An even more complex piece of the puzzle is third-party software, such as Sharepoint. If you own third-party software you can ask approval from that vendor to transfer those licenses into a different environment and, depending on how they were purchased, some vendors may allow this. For example, Microsoft has a formal agreement – Microsoft License Mobility Service – that specifically allows products that fall under that agreement to be used anywhere. It doesn’t cover all Microsoft products, but for those products within the agreement – of which Sharepoint is a prime example – those licenses can be moved without having to get permission from Microsoft.

That flexibility is a primary consideration for some companies. For example, when discussing cloud options with a client recently, the fact that they own Sharepoint licenses for their global operation was a central consideration, since the ability to incorporate these licenses into the cloud environment would let them leverage an existing investment, thereby lowering additional expenses.

Once you have that approval from the vendor, the question is can you find one with the bandwidth to accommodate that third-party software? Certainly if you’re going into a hosted environment or SaaS environment in particular, that’s unlikely because most SaaS organizations have infrastructure made for them and their products, which is how they derive economies of scale. They don’t have the capacity to include a client’s supporting products within that service.

Hosting Additional Products

Another important consideration is just what will you be allowed to take onto the cloud with you. While several vendor organizations provide a cloud solution that supports their full software set and allows you to move those licenses freely, more often than not they aren’t able to host products they don’t own.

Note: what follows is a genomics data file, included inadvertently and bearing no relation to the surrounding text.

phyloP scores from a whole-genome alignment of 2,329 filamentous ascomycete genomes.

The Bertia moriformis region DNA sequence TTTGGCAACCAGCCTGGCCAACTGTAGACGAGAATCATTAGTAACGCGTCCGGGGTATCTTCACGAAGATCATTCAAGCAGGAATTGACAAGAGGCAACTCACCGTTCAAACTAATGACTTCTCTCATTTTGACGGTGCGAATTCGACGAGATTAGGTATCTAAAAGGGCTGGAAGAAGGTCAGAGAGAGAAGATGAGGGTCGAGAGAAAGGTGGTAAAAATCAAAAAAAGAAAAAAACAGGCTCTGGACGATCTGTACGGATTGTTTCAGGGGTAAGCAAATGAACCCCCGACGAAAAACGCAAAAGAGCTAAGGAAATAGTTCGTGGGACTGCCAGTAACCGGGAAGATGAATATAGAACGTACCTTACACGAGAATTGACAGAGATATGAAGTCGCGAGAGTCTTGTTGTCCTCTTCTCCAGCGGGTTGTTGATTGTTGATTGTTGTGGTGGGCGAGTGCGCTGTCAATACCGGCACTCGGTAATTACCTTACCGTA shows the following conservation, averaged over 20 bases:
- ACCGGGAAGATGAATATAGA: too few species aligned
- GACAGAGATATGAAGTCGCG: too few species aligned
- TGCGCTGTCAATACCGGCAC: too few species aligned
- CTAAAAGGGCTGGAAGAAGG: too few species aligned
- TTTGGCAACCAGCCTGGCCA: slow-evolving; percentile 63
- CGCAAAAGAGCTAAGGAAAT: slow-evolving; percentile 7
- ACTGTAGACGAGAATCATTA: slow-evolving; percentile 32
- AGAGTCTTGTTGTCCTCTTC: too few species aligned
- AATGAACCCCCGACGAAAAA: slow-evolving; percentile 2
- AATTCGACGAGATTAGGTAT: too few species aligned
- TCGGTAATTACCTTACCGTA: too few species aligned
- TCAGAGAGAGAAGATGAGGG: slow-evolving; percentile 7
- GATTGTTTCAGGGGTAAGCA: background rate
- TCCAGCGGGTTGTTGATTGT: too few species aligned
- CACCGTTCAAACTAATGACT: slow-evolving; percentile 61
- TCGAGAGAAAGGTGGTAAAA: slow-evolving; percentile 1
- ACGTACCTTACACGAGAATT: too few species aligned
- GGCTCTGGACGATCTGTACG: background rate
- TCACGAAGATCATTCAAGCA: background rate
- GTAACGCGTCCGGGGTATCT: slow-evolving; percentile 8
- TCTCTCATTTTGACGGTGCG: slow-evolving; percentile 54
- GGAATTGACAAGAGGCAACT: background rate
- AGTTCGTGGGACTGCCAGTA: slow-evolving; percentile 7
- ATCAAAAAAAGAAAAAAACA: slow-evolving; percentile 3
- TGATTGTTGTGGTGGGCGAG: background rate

For customers with supporting products, that means multiple environments need to be set up with different vendors or alternatively some products will need to remain on premise.  While this might not be an issue, it does mean that IT teams have to support an environment that they had also wanted to outsource.

For example, we have a customer who wants to be able to host their bespoke EDMS system in the same environment as their CSC publishing tools. We are able to look after all their infrastructure along with our software in a single environment rather than the client having to worry about having their publishing tools and EDMS system managed separately. It removes the added stress by having one location on a cloud platform managed by one vendor. This lets the client concentrate on more complex IT projects and removes the day-to-day maintenance cost of on-premise systems plus future hardware refresh costs.

It’s worth asking your vendor whether they can support not just the infrastructure, but also the product set – including third-party solutions – and the compliance. These are components that many companies either don’t think about when considering cloud or assume aren’t an option, but could well be important to your overall business flexibility.